A chameleon living in the Australia Zoo. Photo by James Currie

I also spent a few hours in the world-famous Crocoseum. This stadium, standing about 4 stories tall, is one of the testaments to the crocodile hunter’s surviving legacy. Every day, zoo staff throw performances with the zoo’s star attractions: the big Australian saltwater crocodiles. One of Steve Irwin’s self-proclaimed goals was to share his knowledge about these animals, and by doing so, to impart some understanding that these creatures are not necessarily dangerous if handled correctly, and that they should be cherished as a unique and valuable part the Australian landscape. And the experience was, indeed, unique. And spectacular. I watched Terri, Bindi, and Robert Irwin feeding a colossal 12 – foot saltwater crocodile named Monty that had been originally captured in 1975. The crowd applauded appreciatively as the zoo team would dangle meat in front of the croc, who would then snap whole chickens out of the teams’ hands. As this was happening, one of the Irwins would talk about the croc, describing the beauty and power of the animal while being careful to emphasize the croc’s importance and vulnerability.

Terri Irwin feeds Monty, the crocodile, within the Crocoseum. Photo by James Currie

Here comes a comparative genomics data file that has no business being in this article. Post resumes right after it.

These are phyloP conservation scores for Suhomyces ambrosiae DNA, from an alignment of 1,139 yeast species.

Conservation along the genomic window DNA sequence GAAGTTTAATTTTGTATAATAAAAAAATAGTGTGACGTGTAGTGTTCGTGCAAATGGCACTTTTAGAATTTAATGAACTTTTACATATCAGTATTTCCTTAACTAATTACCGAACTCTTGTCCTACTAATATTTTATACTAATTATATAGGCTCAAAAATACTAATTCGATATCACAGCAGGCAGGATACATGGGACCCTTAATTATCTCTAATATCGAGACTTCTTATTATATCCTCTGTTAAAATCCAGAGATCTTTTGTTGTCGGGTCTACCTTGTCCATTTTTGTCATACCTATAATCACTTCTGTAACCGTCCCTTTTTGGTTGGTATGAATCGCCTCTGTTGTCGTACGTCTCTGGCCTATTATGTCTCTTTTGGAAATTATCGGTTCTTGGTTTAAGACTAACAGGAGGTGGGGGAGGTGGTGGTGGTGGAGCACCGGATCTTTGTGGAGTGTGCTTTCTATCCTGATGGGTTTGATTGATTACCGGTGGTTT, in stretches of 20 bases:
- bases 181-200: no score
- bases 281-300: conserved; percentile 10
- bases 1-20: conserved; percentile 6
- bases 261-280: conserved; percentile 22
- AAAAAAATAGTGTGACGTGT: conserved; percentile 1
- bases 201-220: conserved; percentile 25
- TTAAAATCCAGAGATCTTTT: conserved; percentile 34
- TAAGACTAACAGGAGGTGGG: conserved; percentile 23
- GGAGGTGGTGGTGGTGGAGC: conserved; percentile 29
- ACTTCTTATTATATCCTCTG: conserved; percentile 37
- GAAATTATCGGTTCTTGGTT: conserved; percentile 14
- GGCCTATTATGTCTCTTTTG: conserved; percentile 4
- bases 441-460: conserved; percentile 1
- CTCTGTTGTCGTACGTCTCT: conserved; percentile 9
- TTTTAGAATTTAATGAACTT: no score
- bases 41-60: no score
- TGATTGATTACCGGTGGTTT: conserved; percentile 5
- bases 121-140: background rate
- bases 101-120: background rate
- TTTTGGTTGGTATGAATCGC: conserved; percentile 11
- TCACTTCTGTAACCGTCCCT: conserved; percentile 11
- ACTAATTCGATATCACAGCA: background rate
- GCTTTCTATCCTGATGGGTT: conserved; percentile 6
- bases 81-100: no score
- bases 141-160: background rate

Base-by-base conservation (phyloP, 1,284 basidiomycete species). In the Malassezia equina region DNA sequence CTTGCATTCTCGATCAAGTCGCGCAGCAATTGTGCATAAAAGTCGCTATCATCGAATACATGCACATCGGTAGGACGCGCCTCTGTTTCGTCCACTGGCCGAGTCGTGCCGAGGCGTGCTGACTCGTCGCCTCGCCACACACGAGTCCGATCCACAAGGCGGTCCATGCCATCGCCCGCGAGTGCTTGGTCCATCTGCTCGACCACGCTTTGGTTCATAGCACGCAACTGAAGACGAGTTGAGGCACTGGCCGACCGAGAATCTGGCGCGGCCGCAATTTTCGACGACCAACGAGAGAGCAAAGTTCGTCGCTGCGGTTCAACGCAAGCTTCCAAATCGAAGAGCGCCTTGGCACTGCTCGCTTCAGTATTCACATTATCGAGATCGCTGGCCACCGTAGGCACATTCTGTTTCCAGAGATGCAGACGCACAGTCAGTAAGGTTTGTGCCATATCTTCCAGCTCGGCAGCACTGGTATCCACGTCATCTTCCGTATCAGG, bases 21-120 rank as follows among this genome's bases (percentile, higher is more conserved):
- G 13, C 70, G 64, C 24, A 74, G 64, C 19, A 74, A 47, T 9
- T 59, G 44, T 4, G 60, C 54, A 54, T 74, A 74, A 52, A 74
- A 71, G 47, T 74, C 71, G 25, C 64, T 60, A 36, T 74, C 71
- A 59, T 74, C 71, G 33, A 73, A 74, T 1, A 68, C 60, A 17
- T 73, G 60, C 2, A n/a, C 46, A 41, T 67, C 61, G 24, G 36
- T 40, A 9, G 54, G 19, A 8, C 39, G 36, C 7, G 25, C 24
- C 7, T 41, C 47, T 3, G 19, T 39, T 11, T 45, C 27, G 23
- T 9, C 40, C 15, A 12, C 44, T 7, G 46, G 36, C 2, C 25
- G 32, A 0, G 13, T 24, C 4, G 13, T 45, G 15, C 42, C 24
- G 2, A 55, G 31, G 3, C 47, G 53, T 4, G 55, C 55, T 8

As far as science communication is concerned, the Australia zoo leads by example – getting people as close as safely possible to the animals, and allowing people to form a connection with the zoo’s wards. At the same time, they are careful to inspire the same feelings of passionate commitment that Steve Irwin pushed through his documentaries and life’s work. They supplement experiences with the animals with information placards (which are stylistically similar to IAN’s) and zoo staff interpreting for visitors. The process of interpretation is a particularly import form of science communication for zoos and aquariums, because it allows the audience to form another emotional connection with the topic, through the language and personality of the presenter. And if there is one form of science Communication the Irwins have perfected, it’s harnessing a gung-ho personality to energize and inspire an audience. IAN uses report cards to try to achieve a similar effect, while the IRF uses an ‘inspire by celebration’ approach. All three are highly valid, but seeing the juxtaposition of these approaches really drove home the need for multifaceted strategies when communicating science.

Diving on the Great Barrier Reef. Photo by James Currie

During the rest of my journey, I spent time on the great
barrier reef and up in the Daintree rainforest. The wildlife experiences I had
there could fill a whole second blog, so suffice to say that I encountered a
menagerie of rare and exotic animals, and enjoyed every second of watching them
bark, howl, bubble, grunt, squeak and slither.  Leaving Oz was a bit of a wrench, but I did
gain a modicum of comfort from the knowledge that I had been inspired by the
plurality of organizations out there using diverse approaches to communicate
environmental science and to inspire audiences around the world.  

Sunset over the Coral Sea. Photo by James Currie

Next Post > Eyes on the prize: Looking beyond graduate school during the 2019 MEES Colloquium